Beside Postojna Caves the most famous are the situated at the heart of the Rakov Škocjan Regional Park. In 1986 they were included in UNESCO’s list of World Natural and Cultural Heritage sites because oof their immense importance to the world’s natural heritage. Škocjan Caves possess an extremely widespread system of cave passages which are 5.8 kilometers long and were created by the Reka River. “Cerkvenikov most” (a natural Bridge), is the most famous part of the cave. The bridge ascents 50 metres above the Reka in one of the largest underground caves in Europe. There are also fascinating flora and fauna in the caves.
There are no limits to the attractions of the Slovene Karst. You may not have known that the noble Lipizzaner horses originated in Slovenia. The birthplace of Lipizzaners is where the Stud Farm has been developing them for more than four centuries. Today it is a tourist recreational centre with its Riding School and it is known as an international centre of sports riding events. Visitors can go horseback riding, watch the performances of the Classical Riding School, ride in a carriage, enjoy the golf course or try their luck in the casino.
Villages with stony houses where excellent wines, especially the red Teran are served and where pršut is cured in the bora wind are the Slovene Karst. Štanjel, for example is considered a fascinating urban monument which boasts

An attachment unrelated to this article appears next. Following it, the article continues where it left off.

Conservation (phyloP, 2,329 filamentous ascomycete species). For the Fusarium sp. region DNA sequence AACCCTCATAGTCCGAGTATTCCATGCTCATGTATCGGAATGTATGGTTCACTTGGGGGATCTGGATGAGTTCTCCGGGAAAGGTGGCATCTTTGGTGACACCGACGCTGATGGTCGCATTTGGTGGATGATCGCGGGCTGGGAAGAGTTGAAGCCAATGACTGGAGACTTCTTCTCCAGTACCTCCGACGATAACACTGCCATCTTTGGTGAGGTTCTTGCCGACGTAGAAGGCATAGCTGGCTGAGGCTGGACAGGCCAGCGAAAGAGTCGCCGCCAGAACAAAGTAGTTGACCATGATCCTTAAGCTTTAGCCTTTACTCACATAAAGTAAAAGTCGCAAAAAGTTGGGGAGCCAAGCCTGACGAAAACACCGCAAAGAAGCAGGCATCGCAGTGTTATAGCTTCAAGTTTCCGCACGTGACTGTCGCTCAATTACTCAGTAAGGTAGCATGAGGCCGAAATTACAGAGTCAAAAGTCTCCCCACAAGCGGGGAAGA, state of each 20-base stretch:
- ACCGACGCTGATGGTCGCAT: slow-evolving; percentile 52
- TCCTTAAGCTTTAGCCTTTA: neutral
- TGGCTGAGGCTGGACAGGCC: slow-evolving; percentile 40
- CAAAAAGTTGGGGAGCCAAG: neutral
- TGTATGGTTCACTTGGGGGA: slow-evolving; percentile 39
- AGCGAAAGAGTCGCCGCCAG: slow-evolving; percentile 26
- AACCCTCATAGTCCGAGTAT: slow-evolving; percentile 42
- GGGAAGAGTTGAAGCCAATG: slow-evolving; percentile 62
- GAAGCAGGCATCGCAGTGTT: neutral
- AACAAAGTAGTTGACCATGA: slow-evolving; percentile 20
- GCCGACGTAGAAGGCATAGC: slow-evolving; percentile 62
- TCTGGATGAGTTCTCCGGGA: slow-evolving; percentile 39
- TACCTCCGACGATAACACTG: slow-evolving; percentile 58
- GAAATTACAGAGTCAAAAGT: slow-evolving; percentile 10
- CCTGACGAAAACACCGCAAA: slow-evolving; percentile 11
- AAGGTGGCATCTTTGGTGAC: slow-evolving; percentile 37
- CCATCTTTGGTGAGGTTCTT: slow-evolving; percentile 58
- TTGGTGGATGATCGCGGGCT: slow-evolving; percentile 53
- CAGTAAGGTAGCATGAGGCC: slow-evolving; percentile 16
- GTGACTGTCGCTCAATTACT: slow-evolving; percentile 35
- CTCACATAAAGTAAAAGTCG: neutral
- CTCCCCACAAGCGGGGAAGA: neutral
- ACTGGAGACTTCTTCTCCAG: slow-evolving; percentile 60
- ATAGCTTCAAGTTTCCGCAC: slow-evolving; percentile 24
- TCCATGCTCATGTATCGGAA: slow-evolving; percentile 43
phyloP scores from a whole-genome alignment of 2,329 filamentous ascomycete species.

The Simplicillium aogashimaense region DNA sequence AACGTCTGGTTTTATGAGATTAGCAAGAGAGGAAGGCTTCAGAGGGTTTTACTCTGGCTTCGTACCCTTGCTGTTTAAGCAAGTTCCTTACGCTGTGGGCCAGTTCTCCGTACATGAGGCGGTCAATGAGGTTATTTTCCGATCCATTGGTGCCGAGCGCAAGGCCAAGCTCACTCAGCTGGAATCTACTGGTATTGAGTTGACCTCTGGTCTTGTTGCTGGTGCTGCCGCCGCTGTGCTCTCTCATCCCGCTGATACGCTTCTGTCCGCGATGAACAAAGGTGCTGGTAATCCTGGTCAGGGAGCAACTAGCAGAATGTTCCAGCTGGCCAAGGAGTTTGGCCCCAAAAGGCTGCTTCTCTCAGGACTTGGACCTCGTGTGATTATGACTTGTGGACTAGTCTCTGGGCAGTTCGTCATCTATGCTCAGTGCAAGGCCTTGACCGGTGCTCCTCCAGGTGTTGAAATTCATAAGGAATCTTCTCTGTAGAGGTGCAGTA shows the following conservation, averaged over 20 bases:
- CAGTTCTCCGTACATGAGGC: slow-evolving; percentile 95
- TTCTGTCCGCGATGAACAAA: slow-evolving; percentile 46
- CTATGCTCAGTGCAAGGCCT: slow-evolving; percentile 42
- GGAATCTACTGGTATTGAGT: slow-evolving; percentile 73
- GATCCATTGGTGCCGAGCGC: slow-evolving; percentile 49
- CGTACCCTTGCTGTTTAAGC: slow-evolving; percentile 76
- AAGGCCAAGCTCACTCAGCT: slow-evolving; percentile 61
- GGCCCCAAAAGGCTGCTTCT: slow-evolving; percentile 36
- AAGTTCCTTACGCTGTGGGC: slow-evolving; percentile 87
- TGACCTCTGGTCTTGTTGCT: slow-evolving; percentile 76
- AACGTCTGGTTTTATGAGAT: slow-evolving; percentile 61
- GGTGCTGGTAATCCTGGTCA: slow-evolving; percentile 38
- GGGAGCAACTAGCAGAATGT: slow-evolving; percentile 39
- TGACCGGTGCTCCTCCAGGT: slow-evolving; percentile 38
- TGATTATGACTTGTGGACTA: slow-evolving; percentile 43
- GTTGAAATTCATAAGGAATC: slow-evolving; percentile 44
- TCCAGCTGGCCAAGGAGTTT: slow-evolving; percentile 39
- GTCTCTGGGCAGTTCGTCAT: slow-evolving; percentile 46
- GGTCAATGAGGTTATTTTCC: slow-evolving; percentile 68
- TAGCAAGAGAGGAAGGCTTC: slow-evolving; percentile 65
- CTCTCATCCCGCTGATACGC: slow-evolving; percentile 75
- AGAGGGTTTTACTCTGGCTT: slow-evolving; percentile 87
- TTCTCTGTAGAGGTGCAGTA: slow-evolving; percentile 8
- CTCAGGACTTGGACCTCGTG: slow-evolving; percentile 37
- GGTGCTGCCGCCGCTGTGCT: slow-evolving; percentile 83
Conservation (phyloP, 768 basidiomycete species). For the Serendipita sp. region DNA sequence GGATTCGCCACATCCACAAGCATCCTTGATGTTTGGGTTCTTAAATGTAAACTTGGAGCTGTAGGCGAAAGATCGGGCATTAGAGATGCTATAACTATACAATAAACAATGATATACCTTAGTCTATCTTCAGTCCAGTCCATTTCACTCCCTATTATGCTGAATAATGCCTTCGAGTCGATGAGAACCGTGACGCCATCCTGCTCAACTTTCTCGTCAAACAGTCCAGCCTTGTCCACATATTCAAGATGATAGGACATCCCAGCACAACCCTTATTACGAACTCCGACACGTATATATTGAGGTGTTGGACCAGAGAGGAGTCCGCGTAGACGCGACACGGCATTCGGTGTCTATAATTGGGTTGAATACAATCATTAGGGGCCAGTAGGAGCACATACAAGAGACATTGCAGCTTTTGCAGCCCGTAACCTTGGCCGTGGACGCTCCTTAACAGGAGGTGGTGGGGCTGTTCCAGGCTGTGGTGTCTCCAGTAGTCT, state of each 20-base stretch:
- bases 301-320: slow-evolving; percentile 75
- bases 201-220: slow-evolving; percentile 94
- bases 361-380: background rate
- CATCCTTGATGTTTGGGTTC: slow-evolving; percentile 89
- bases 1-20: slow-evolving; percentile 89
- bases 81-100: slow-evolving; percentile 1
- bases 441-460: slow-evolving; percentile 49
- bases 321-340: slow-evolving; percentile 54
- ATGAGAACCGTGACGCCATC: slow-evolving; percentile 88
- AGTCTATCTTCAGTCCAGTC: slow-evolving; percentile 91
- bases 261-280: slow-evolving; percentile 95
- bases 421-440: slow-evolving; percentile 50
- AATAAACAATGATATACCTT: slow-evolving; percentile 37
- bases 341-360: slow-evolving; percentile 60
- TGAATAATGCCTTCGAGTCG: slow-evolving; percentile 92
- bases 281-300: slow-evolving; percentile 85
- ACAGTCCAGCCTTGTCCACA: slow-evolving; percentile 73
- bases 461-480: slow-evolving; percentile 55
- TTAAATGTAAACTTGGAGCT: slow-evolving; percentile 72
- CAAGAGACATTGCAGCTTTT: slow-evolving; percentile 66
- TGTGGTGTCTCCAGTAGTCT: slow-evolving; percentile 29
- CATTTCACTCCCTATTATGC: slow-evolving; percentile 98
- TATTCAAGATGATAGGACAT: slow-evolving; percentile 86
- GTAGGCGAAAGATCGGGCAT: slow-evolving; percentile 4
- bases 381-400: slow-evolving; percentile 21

a terraced scheme of a medieval settlement.
liublijana with about 276,000 inhabitants, is considered a city which suits everyone from its inhabitants to its numerous visitors as well. Despite the fact that it ranks among the middle sized European cities, it maintains the friendliness of a small town, and at the same time possesses all the characteristics of a metropolis.
Here, at the meeting point of the cultures of the east and the west, the old interlaces in harmony with the new .. In Ljubljana the remainders of all the five milleniums of its history are preserved, among these is the legacy of the Roman town of Emona and the Old Town with its medieval castle, Reneissance and Baroque facades, ornamented portals and uneven roofs. The mosaic is complemented with the bridges over the Ljubljanica River and the vast Tivoli Park which stretches into the very centre of the city.